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The Master’s Tools Will Never
Dismantle The Master’s House
Comments at ‘The Personal and the Political” Panel
(Second Sex Conference, October 29, 1979/.

Audre Larde

I agreed to take part in a New York University Institute for the
Humanities conference a year ago, with the understanding that I
would be commenting upon papers dealing with the role of difference
within the lives of american women; difference of race, sexuality,
class, and age. For the absence of these considerations weakens any
feminist discussion of the personal and the political.

It is a particular academic arrogance to assume any discussion of
feminist theory in this time and in this place without examining our
many differences, and without a significant input from poor women,
black and third-world women, and lesbians. And yet, I stand here as a
black lesbian feminist, having been invited to comment within the
only panel at this conference where the input of black feminists and
lesbians is represented. What this says about the vision of this con-
ference is sad, in a country where racism, sexism and homophobia are
inseparable. To read this progam is to assume that lesbian and black
women have nothing to say of existentialism, the erotic, women’s
culture and silence, developing feminist theory, or heterosexuality
and power. And what does it mean in personal and political terms
when even the two black women who did present here were literally
found at the last hour? What does it mean when the tools of a racist
patriarchy are used to examine the fruits of that same patriarchy? It
means that only the most narrow perimeters of change are possible
and allowable.

The absence of any consideration of lesbian consciousness or the
consciousness of third world women leaves a serious gap within this
conference and within the papers presented here. For example, in a
paper on material relationships between women, I was conscious of
an either/or model of nurturing which totally dismissed my knowl-
edge as a black lesbian. In this paper there was no examination of
mutuality between women, no systems of shared support, no interde-
pendence as exists between lesbians and women-identified women.
Yet it is only in the patriarchal model of nurturance that women “who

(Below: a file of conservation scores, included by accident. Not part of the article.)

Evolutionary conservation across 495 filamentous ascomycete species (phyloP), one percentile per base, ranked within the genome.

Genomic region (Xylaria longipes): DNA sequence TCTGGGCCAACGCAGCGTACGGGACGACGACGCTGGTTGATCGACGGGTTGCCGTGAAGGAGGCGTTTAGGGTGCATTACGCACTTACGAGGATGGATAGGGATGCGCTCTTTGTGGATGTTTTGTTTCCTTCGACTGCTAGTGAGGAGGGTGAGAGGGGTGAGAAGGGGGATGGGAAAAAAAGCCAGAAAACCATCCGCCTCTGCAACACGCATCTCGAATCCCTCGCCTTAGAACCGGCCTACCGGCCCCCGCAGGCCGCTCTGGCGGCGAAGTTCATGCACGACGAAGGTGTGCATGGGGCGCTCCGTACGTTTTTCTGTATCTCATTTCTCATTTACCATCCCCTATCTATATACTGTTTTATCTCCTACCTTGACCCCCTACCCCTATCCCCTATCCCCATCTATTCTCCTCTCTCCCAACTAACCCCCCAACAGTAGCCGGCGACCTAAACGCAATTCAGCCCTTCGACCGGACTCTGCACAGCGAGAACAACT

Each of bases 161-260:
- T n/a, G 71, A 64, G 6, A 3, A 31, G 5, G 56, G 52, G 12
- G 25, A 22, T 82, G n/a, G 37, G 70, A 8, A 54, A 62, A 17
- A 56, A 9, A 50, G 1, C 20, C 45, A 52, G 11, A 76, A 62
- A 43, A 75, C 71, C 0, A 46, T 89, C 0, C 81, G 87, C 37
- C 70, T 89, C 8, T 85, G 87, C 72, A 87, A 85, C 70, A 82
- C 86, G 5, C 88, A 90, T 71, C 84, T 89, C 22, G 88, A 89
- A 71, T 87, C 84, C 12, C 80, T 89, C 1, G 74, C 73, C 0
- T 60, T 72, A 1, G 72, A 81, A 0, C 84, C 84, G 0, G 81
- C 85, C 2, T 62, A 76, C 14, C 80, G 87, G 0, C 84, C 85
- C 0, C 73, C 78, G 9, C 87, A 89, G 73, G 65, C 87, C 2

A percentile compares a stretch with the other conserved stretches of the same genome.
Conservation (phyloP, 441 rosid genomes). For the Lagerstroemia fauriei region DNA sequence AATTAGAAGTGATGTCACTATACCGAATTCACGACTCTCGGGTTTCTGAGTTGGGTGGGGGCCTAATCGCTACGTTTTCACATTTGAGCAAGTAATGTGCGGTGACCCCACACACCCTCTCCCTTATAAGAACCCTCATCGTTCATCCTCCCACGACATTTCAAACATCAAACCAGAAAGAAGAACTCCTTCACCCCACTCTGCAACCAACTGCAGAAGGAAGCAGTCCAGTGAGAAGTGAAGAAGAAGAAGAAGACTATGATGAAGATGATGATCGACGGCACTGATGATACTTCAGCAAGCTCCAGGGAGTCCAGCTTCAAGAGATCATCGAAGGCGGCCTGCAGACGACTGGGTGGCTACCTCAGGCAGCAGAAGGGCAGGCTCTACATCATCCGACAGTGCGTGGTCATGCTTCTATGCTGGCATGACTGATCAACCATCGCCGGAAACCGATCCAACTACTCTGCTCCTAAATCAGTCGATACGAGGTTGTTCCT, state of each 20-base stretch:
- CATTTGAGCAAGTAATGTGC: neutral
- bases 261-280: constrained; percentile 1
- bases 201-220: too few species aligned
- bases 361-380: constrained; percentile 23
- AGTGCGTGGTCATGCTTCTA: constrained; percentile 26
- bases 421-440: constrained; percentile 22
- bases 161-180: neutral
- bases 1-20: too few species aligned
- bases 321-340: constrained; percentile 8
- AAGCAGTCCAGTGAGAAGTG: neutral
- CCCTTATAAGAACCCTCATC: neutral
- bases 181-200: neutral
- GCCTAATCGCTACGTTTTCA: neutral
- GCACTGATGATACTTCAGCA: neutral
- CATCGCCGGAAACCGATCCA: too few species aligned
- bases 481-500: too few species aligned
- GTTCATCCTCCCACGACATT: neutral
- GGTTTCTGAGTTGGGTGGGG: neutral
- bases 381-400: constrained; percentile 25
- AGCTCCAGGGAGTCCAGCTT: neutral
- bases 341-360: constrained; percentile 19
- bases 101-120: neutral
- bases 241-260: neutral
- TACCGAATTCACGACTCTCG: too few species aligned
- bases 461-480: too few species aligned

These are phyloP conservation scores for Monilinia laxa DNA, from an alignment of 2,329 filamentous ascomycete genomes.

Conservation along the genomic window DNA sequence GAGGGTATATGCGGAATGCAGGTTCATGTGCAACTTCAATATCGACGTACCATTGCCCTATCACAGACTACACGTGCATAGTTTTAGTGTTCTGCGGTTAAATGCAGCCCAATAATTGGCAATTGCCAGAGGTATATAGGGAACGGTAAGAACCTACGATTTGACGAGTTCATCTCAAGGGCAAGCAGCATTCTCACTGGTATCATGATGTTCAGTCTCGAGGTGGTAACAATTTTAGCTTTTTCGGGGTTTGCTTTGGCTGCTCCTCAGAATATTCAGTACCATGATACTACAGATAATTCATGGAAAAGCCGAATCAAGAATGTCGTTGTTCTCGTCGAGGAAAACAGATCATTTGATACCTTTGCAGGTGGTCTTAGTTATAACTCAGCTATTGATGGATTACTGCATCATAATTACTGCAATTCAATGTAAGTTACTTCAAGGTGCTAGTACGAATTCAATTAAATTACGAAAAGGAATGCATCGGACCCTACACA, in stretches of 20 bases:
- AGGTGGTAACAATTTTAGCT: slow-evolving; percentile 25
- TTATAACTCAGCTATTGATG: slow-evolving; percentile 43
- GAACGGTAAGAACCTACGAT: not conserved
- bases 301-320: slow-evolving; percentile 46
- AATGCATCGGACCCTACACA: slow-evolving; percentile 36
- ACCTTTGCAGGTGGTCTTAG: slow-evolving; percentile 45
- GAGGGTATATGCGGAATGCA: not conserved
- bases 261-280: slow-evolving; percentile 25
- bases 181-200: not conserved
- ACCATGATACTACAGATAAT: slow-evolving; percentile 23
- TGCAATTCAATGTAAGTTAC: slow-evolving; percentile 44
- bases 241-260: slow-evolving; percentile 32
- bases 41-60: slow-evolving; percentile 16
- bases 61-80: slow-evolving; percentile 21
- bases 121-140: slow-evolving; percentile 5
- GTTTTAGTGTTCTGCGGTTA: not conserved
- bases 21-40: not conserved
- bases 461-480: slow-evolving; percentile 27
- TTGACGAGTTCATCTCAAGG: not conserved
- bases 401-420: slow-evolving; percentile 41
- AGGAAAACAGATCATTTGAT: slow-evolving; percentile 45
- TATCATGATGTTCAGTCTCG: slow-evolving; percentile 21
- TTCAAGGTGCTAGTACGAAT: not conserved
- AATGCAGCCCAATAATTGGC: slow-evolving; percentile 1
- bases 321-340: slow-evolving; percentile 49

attempt to emancipate themselves pay perhaps too high a price for the

. results,” as this paper states.
-“t For women, the need and desire to nurture each other is not patho-
logicaCbutredemptiVe~ and_ff.iswith1n that knowledge that our real



-i ·,



Audreforde 99

power is rediscovered. It is this real connection, which is so feared by
a patriarchal world. For it is only under a patriarchal structure that
maternity is the only social power open to women.

Interdependency between women is the only way to the freedom
which allows the “I” to “be”, not in order to be used, but in order to be cre-
ative. This is a difference between the passive “be” and the active “being.”

Advocating the mere tolerance of diff erenc~ between women is the
grossest reforrriisin. His a total denial of the creative function of differ-
ence in our lives. For_~~ff~_r~1.1c:~_m.ust b~_!)Ot n.1e~ely tolerated, but ~~n
as a_fllE_d._ ()i !W9~S§i:IQ’. QC>l~1rities b~!””._e~n ,yvhic~ our creativity can
spark like a dia_l~~!Lc. Only then does the necessity for interdepend-
ency become unthreatening. Only within that interdependency of dif-
ferent strengths, acknowleged and equal, can the power to seek new
ways to actively “be” in the world generate, as well as the courage and
sustenance to act where there are no charters.

Within the interdirpendence of mutual (non-dominant) differences
lies that security which enables us to descend into the chaos of knowl-
edge and return with true visions of our future, along with the con-
comitant power to effect those changes which can brin$ that future
into being. Difference is th~ raw and powerful conriection from
which our personal power is forged.

-~~- A~ women, we have been _taught_~? eith~~-i_g!’lore_ our differences or
}f–10 view t!]_em as causes for separation and suspicion rather thaq as
‘1 forcesTor change. Without comrriu-n1ty;·t11eie is no liberation, only the

mostvulnerable and temporary armistice between an individual and
her oppression. But community must not mean a shedding of our dif-
ferences, nor the pathetic pretense that these differences do not exist.

Those of us who stand outside the circle of this society’s definition of